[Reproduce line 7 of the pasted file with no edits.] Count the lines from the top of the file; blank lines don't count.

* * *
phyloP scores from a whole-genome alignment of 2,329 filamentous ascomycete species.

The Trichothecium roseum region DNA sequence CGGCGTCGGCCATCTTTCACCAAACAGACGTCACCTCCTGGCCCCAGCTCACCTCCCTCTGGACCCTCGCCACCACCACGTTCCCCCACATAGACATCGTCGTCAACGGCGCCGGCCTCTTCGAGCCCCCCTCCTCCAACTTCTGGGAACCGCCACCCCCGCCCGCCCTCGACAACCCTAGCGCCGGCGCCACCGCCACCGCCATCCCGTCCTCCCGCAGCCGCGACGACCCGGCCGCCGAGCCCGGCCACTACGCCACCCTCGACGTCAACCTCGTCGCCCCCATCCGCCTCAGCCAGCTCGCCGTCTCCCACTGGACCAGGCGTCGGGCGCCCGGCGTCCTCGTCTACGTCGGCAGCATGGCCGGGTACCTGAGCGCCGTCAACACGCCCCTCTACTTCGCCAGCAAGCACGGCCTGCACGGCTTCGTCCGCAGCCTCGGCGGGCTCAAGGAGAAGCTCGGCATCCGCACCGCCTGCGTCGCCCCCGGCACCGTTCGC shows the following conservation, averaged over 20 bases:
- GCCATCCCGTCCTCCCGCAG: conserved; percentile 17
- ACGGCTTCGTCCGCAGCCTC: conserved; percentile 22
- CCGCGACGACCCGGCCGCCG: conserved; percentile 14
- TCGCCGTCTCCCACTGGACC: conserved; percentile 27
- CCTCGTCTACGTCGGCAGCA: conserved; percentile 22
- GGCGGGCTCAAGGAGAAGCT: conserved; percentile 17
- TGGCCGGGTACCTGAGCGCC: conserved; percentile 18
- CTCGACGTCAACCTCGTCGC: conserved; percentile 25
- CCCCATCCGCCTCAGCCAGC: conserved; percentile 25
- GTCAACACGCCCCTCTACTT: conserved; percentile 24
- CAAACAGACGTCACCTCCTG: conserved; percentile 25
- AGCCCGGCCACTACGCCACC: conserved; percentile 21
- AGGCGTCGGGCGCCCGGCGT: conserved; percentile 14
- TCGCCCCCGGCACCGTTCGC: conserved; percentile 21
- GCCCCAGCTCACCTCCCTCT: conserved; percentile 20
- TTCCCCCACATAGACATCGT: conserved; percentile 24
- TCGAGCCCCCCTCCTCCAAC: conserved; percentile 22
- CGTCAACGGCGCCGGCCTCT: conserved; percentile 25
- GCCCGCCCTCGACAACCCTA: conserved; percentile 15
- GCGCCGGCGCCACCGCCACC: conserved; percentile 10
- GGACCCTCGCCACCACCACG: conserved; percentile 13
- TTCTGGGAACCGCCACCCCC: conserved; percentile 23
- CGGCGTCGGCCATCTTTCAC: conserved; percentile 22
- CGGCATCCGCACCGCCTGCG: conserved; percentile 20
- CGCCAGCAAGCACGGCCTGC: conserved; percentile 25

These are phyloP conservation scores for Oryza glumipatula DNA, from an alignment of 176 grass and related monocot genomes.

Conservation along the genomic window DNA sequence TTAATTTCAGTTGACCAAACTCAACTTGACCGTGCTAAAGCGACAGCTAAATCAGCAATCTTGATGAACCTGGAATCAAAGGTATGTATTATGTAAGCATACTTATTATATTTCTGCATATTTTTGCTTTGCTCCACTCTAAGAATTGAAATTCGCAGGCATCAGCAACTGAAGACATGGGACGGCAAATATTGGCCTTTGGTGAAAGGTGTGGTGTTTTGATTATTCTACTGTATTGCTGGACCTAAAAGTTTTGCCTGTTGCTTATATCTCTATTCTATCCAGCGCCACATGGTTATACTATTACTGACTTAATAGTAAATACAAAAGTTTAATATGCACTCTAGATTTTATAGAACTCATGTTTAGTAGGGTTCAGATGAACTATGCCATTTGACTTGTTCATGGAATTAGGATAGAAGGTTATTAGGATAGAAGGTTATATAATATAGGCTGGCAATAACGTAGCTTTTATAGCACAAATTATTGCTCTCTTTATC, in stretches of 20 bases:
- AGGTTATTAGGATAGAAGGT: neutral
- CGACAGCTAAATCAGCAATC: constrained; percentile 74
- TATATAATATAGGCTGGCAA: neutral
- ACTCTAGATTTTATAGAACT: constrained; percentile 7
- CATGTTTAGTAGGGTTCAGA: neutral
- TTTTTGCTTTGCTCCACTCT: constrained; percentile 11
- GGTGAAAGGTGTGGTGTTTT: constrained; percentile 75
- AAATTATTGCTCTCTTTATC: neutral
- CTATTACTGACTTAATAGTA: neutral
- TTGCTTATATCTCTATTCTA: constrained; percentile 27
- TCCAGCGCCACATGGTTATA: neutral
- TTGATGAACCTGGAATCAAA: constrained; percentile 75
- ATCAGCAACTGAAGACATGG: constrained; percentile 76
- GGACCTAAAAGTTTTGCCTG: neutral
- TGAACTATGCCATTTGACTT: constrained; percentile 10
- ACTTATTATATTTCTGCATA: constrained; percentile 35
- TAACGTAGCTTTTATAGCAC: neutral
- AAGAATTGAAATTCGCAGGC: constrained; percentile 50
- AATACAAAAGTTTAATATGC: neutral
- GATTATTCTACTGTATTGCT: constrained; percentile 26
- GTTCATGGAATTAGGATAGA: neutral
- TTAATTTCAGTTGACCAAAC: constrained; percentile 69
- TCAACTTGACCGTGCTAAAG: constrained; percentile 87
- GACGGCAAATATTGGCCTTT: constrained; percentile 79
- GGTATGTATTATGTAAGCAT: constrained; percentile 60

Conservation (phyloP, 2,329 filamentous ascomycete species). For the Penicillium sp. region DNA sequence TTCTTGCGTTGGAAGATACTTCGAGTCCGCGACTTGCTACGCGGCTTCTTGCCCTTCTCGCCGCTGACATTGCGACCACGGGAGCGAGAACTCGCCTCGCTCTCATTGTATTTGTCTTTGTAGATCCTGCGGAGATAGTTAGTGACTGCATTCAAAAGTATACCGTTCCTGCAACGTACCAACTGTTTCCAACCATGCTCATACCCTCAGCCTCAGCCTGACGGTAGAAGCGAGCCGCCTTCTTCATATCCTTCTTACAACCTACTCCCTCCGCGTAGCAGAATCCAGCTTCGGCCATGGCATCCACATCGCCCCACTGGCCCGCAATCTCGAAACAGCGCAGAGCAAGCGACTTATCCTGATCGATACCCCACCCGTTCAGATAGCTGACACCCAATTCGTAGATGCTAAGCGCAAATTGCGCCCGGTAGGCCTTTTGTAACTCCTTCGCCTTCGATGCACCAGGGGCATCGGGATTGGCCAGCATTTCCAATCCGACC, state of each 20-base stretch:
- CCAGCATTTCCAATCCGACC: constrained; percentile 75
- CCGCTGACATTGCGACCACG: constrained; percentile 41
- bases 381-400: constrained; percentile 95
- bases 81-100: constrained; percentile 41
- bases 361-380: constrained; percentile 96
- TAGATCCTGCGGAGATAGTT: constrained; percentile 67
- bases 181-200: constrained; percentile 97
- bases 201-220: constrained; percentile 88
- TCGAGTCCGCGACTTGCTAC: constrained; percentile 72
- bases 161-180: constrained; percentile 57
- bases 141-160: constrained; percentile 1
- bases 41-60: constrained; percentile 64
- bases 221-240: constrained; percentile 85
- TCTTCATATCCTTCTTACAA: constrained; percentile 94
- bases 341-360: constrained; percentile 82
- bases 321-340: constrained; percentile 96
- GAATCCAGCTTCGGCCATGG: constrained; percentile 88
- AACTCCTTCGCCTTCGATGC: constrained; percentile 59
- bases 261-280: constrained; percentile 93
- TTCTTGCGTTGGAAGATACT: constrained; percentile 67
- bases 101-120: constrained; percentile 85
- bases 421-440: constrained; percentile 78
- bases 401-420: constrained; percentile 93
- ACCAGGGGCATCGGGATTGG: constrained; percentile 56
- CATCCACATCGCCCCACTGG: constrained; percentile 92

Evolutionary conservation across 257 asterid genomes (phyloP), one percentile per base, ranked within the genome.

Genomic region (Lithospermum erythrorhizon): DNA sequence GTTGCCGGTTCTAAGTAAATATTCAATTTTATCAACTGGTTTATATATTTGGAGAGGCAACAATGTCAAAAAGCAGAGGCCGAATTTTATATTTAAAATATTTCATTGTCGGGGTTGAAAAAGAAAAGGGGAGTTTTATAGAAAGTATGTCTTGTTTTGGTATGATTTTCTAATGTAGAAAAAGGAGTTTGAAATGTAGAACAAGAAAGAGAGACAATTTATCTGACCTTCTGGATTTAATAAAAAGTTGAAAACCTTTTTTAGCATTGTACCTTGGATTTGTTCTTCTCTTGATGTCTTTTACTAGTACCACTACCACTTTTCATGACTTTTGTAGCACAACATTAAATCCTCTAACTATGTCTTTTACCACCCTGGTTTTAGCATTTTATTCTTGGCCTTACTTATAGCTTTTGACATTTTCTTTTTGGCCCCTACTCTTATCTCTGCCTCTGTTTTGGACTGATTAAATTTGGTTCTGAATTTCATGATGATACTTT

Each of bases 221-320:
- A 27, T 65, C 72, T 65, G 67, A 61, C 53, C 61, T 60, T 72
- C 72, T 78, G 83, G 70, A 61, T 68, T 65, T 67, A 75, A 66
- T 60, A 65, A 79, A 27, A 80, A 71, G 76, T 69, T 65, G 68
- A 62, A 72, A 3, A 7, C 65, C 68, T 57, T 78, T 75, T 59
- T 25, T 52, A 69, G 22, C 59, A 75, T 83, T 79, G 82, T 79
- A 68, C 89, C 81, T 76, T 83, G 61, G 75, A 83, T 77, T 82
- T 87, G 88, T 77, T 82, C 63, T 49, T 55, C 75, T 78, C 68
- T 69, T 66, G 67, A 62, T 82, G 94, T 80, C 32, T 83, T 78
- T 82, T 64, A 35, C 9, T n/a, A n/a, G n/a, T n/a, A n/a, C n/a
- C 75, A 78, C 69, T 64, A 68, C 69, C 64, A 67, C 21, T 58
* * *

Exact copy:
- CCTCGTCTACGTCGGCAGCA: conserved; percentile 22